Teaching Tools

Payoff matrix

Many situations in our everyday experience are social interactions - outcomes for us are not just influenced by how we behave individually, but also by how others around us behave. This is because we humans live in social groups and in a world that is constantly being changed and created by other humans.

Evolutionary biologists, economists and sustainability scientists sometimes represent the costs and benefits that people (or other animals) get from a behavior through a so-called payoff matrix.

Using payoff matrices in the classroom helps us reflect on the possible causes and consequences of behaviors in particular situations.

Essential questions that the payoff matrix helps explore:

  • What motivates humans to behave in a certain way in a particular context, and what outcomes does this behavior create?
  • In what situations are consequences of a behavior influenced by what other individuals do? (social interactions)
  • Can benefits and other consequences of a behavior be different between the short-term and the long-term?

Payoff matrices help to identify whether there is a social interaction between individuals. This helps us understand the level or size of group we need to look at in order to understand the causes and outcomes of behaviors in a social-ecological system.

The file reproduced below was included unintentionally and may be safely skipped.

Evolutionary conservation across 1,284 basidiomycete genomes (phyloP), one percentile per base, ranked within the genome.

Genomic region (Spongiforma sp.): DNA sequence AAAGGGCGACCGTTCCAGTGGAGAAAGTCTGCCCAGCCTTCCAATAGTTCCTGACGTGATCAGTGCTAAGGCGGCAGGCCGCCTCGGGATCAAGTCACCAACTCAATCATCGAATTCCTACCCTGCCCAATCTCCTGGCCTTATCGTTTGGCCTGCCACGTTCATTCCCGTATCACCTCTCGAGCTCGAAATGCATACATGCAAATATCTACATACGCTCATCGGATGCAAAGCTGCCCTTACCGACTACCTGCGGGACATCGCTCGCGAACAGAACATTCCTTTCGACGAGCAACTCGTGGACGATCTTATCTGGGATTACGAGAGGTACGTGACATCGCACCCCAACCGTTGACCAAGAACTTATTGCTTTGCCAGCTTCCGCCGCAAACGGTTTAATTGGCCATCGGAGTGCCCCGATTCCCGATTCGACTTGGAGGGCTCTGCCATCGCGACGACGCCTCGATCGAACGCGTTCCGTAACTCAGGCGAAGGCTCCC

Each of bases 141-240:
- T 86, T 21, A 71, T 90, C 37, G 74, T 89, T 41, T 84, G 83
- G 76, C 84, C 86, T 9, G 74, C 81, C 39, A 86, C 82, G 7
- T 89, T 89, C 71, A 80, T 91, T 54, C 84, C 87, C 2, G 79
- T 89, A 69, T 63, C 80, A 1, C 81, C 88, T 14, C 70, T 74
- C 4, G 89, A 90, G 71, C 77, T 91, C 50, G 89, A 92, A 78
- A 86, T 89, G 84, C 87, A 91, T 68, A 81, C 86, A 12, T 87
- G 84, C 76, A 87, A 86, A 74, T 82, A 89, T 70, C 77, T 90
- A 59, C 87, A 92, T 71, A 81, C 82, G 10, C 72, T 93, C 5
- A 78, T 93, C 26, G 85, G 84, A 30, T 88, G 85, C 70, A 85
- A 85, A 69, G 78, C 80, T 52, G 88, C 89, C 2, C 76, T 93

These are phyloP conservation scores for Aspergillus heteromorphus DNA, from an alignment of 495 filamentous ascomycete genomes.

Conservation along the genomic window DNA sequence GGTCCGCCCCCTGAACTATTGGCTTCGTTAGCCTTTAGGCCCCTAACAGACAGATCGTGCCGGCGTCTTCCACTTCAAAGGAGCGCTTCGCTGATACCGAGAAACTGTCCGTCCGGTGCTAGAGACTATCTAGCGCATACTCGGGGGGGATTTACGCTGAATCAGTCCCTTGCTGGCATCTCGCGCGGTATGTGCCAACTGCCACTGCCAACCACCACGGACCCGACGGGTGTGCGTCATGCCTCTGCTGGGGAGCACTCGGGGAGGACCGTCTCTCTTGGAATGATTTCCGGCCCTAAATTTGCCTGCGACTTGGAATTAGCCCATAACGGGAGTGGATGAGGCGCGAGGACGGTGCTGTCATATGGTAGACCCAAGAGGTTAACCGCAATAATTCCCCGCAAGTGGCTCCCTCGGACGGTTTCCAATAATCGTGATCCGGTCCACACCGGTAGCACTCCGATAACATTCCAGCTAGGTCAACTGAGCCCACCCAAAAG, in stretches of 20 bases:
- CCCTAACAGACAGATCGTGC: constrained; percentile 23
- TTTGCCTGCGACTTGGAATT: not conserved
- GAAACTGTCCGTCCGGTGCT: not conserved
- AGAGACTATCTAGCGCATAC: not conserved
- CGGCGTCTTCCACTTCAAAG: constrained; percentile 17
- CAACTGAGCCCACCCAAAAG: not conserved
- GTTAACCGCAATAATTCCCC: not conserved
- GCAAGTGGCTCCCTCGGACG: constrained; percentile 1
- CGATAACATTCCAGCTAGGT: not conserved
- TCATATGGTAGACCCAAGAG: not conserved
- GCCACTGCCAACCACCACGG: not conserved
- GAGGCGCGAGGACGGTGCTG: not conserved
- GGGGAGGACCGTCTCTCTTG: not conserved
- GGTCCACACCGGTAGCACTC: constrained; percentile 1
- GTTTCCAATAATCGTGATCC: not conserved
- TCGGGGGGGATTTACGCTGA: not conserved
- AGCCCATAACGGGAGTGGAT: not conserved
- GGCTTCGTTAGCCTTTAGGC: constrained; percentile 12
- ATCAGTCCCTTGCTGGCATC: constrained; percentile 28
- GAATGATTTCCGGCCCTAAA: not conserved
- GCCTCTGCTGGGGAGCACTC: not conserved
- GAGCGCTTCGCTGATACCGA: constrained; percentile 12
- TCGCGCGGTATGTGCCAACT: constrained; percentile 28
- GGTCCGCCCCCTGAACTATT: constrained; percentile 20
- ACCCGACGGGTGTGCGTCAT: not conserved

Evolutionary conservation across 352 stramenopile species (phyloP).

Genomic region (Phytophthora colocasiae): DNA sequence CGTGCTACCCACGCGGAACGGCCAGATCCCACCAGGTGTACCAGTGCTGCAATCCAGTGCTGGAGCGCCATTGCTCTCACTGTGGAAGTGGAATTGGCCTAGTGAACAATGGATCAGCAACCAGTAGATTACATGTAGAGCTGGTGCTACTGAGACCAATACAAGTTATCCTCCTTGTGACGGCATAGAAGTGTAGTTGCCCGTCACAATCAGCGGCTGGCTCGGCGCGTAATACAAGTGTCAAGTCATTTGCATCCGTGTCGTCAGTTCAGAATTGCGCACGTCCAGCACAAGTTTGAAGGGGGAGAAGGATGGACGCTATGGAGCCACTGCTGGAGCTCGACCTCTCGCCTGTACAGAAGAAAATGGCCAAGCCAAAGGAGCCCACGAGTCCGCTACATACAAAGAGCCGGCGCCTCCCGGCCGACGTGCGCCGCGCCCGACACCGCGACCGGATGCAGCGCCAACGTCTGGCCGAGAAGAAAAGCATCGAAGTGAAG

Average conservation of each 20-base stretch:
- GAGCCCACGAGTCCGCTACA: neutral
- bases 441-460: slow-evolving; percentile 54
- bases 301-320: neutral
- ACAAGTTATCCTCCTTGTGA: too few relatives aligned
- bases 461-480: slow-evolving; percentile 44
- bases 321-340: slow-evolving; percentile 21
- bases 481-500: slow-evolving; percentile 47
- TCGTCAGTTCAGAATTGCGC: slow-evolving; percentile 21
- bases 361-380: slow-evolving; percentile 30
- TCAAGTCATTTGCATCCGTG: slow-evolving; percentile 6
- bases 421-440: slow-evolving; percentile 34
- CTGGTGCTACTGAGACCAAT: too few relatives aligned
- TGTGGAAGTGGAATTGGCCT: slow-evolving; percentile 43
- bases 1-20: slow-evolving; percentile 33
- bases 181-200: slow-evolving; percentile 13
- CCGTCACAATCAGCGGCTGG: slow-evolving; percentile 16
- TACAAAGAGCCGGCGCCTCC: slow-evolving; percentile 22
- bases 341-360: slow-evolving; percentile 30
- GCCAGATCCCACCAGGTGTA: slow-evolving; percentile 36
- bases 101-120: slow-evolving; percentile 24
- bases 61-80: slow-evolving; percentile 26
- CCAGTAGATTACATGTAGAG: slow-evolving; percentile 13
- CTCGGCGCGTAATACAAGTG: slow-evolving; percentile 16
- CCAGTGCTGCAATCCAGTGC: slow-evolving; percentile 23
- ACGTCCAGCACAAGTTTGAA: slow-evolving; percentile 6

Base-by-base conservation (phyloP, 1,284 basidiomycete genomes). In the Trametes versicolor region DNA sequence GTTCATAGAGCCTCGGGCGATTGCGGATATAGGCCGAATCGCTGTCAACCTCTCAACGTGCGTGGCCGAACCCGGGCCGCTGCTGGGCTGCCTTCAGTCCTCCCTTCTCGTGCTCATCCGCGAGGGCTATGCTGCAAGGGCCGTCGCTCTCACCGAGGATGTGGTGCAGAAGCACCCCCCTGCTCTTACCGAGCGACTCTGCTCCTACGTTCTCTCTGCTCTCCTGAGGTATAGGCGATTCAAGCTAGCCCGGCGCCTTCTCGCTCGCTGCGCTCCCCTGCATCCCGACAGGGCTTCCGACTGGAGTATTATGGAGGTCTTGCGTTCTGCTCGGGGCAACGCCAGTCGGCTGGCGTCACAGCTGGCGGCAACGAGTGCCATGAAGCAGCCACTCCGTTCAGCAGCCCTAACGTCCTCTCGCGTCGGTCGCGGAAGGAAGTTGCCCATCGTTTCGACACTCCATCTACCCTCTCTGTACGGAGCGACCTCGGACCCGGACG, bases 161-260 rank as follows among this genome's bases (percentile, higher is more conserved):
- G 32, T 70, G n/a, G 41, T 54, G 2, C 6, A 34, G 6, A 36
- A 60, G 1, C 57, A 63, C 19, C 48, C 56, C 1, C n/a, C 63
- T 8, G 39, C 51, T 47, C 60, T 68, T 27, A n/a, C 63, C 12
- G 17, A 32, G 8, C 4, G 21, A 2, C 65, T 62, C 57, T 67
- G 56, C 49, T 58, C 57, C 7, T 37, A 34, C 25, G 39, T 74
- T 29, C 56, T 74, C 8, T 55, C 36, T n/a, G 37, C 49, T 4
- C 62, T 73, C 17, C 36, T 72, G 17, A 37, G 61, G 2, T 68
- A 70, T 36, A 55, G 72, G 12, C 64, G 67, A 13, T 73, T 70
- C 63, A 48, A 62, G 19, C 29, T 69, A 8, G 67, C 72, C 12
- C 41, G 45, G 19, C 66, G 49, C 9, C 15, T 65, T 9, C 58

Do outcomes for me change depending on how other people behave? And/or are outcomes for others infuenced by how I behave? Then we are talking about social interactions. If I or my community prefer certain outcomes, I will have to engage those individuals who interact with me, so that we can all agree to behave in a way that is best for all of us. But his requires that we all agree on what the preferred outcomes should be!

Payoff matrices also help to identify whether there is a social dilemma between what individuals are motivated to do in the short-term and what is best for the community in the long-term.

Social dilemmas seem to be at the heart of sustainability challenges. Sustainability scientist explore how we can solve such dilemmas by finding ways to align the interests of individuals with the interests of the whole group.

Cars and traffic jam as a social dilemma.


Image source: https://getmeoffthisplanet.files.wordpress.com/2008/10/trafficjam.jpg?w=620

Are benefits and other consequences of a behavior different between the short-term and the long-term?

If yes, how can we assure that the short-term motivations for certain behaviors are aligned with long-term goals?